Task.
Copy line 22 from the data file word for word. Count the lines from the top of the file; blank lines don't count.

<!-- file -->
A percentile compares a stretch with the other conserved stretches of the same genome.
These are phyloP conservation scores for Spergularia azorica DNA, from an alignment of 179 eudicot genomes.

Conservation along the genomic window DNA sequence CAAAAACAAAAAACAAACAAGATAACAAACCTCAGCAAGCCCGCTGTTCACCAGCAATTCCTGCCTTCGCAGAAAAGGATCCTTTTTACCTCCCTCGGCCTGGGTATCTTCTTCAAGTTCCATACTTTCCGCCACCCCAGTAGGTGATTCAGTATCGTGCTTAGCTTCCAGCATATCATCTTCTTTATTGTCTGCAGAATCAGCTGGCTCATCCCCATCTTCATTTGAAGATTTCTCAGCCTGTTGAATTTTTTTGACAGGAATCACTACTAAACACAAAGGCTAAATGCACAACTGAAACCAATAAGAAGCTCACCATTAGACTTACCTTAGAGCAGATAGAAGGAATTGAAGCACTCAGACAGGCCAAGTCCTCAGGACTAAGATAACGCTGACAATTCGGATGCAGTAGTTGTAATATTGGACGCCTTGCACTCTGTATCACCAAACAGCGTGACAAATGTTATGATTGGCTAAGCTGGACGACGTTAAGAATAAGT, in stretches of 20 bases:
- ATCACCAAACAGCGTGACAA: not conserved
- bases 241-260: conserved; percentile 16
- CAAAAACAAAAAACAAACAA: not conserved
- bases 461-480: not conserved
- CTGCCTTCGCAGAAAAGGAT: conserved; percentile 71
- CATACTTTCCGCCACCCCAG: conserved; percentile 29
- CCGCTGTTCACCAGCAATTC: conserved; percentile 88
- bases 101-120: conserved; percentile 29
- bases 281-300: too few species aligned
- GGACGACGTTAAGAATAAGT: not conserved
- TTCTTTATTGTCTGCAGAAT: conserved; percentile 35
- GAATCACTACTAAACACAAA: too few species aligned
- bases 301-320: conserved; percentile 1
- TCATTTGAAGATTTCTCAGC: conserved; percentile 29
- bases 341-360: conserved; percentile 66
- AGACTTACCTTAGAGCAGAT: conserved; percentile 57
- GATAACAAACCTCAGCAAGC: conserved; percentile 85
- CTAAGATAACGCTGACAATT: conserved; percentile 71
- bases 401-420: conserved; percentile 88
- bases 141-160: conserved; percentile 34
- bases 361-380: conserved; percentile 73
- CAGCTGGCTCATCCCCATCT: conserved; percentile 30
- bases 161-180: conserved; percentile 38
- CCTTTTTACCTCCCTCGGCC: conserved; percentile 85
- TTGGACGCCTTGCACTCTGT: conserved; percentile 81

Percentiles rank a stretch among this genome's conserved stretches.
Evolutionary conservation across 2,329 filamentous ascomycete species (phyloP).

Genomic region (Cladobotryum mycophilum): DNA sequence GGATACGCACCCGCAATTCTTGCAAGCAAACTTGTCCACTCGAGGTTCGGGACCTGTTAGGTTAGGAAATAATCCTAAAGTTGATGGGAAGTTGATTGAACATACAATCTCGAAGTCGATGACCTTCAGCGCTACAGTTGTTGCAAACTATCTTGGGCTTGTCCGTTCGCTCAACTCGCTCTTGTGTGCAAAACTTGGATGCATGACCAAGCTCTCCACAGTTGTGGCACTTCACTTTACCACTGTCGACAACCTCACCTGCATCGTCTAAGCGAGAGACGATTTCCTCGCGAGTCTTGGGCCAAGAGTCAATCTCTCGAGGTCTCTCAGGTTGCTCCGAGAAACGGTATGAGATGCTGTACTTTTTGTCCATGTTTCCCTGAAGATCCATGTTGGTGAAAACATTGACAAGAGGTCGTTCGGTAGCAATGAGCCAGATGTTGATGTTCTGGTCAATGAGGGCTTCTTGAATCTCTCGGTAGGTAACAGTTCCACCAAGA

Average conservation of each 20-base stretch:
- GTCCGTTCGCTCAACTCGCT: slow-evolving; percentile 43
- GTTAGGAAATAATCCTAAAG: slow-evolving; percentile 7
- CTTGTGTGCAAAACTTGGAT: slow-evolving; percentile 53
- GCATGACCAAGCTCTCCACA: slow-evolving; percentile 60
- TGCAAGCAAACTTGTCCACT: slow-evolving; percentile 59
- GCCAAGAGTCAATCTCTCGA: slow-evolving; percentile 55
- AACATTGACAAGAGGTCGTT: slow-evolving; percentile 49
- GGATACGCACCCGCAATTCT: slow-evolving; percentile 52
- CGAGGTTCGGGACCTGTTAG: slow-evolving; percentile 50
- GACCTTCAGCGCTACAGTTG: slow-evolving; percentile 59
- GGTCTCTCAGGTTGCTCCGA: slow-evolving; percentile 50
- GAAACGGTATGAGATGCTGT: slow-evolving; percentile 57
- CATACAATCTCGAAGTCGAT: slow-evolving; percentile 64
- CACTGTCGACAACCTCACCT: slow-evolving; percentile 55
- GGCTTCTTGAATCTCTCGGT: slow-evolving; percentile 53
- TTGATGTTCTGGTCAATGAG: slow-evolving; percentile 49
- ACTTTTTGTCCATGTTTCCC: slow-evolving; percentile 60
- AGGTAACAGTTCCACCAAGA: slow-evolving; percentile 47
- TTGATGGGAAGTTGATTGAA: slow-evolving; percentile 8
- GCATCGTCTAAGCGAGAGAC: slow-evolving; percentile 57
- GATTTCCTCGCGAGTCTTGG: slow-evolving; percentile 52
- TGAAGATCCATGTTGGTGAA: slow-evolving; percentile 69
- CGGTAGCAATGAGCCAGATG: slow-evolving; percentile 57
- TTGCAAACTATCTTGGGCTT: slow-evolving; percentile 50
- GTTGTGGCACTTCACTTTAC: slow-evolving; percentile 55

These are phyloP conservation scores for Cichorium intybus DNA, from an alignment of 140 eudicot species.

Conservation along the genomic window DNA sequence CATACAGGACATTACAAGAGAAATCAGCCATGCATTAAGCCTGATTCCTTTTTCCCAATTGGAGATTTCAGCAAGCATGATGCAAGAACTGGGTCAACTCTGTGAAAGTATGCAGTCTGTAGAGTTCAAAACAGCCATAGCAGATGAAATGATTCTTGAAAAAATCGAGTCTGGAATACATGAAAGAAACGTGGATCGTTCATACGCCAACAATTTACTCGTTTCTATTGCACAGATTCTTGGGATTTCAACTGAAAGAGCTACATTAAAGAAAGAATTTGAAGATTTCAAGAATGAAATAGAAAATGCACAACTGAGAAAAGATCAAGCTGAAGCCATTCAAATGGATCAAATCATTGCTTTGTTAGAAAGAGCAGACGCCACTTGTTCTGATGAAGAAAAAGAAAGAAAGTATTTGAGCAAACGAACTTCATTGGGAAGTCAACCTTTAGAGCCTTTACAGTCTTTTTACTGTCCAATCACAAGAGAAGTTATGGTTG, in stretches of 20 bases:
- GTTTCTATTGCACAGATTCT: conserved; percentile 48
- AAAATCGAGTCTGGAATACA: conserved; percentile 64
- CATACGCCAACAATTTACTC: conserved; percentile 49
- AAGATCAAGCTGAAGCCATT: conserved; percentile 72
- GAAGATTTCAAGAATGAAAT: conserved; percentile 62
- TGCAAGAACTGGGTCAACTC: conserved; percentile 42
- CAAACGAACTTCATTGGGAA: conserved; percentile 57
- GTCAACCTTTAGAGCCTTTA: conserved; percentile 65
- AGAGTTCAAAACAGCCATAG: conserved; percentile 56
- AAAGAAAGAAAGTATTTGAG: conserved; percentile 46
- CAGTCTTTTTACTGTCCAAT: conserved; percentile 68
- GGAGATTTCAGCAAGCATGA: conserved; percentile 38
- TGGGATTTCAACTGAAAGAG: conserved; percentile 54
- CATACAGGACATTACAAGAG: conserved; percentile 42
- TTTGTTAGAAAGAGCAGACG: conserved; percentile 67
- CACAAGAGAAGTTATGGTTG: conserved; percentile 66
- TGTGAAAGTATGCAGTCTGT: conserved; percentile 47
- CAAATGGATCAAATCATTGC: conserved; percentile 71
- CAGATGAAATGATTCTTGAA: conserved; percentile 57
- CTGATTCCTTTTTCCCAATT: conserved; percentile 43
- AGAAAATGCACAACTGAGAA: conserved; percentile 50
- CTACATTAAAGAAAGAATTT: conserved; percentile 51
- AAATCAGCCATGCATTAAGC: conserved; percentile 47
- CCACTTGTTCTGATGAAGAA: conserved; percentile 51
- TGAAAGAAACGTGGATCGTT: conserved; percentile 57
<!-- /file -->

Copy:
- bases 401-420: conserved; percentile 88